On these cold and clear nights, the moon can sometimes appear brighter as it reflects on the snow. When we stand in moonlight, a shadow is created. That moon-lit shadow touches our foot and extends beyond us.
Sometimes people are frightened by their shadow, or shadowy side. Maybe it is because we fear our own darkness, our psychological shadow. We fear it because we have all melted down, been unreasonable and blamed people we love or work with. We have all done things we are not proud of. We know something about the negative side of our shadow.
But shadows are not only to be feared. Shadows can create beauty and they can provide safety. We can hide in the shadows when we no longer want to face the world. Sometimes we go to the shadows in order to rest and heal.
Shadows provide depth, they provide beauty and movement. The details of life are often not visible without contrast.
It is like that with the moon. The moon moves through phases of light and shadow. When the moon is full, it is beautiful and bright. Then through the fortnight it changes, as shadows gradually create a crescent.
Owning our shadow, the negative parts and the good parts, helps us become whole. Owning our shadow also helps us realize we are not perfect and cannot expect others to be so.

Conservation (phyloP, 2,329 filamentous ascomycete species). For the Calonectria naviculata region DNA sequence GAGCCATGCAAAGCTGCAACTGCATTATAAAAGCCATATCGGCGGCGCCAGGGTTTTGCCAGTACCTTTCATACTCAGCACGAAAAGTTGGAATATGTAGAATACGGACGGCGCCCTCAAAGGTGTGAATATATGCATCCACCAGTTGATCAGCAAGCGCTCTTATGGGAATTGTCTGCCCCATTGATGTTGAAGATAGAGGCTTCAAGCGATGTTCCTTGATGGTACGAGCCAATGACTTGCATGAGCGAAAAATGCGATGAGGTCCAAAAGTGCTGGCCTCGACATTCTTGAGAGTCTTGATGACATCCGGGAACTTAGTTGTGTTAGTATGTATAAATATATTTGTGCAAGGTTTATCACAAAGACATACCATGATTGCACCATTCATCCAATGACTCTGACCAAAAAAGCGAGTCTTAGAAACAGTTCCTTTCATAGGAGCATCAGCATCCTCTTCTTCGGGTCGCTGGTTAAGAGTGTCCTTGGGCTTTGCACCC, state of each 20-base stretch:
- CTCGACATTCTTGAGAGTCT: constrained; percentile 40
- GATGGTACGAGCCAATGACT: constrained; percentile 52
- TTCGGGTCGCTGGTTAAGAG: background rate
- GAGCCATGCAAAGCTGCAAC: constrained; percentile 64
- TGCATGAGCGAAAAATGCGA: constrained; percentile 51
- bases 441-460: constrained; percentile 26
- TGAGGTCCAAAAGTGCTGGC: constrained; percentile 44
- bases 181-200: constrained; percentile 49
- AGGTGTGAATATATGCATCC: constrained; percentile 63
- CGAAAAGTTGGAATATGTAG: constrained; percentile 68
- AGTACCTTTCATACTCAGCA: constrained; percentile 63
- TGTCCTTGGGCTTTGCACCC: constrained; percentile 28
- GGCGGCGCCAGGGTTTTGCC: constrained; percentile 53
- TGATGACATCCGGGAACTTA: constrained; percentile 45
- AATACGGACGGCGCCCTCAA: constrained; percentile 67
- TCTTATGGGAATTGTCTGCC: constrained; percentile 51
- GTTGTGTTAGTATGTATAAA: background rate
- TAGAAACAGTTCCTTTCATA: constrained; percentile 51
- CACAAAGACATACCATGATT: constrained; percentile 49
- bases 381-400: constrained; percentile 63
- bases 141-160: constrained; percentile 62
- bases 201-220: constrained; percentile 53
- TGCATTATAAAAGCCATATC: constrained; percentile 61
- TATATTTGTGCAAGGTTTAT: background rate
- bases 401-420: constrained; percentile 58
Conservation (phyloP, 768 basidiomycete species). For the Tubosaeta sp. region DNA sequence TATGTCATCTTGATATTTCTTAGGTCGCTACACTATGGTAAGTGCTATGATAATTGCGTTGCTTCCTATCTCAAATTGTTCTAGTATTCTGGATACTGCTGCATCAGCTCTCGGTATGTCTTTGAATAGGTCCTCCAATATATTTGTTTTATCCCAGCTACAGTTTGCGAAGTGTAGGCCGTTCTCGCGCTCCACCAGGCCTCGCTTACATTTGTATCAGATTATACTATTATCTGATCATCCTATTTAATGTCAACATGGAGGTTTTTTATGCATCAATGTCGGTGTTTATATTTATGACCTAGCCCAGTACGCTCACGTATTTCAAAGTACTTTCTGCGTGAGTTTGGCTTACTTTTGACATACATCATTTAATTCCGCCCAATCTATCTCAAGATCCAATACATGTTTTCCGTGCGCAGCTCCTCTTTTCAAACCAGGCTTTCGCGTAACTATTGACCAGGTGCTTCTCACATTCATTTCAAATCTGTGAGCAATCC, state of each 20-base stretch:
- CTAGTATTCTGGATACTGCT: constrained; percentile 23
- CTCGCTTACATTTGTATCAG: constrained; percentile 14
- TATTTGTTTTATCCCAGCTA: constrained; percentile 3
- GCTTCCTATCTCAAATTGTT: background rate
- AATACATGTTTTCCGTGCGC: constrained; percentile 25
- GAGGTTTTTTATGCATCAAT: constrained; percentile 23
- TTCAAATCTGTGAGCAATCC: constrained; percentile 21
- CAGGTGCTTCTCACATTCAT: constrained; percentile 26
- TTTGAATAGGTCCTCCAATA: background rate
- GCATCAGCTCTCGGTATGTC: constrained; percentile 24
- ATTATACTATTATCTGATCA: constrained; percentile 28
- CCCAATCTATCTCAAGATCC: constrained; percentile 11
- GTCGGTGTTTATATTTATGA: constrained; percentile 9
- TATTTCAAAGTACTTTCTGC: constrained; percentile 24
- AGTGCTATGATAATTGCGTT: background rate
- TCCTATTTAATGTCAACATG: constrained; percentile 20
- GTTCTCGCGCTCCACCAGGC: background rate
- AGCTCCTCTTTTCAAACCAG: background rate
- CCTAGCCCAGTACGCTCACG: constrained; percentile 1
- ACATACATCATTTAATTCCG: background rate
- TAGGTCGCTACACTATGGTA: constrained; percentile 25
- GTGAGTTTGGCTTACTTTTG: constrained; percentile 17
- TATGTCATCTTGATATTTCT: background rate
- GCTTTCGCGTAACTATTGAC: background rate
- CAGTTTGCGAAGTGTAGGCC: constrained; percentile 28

It is like this in literature. Heroes become whole only when they seek and reunite with disowned parts of their personality — their shadow. From Harry Potter to Abraham, literature offers us great examples of how disowned parts of our personality need to be reclaimed to give us power and wholeness.
On a moonlight filled night, take a walk in a nearby park or on the beach. As you see the moon, look over your shoulder and see the shadow you create.
In the quiet of your own heart, remember the negative things you do. Hold them close so you can work with them. Let them be a conscious part of your wholeness so they do not slip out and hurt others. Then imagine the energy they might be able to offer, after being hidden for a long time.
Rev. Wayne Walder is the minister of the Neighbourhood Unitarian Universalist Congregation at 79 Hiawatha Rd, a multi-faith community. Wayne offers this reflection about our cold and dark winter as part of our Open Doors series, which invites faith leaders from the Beaches Ministerial Association to submit columns on a regular basis.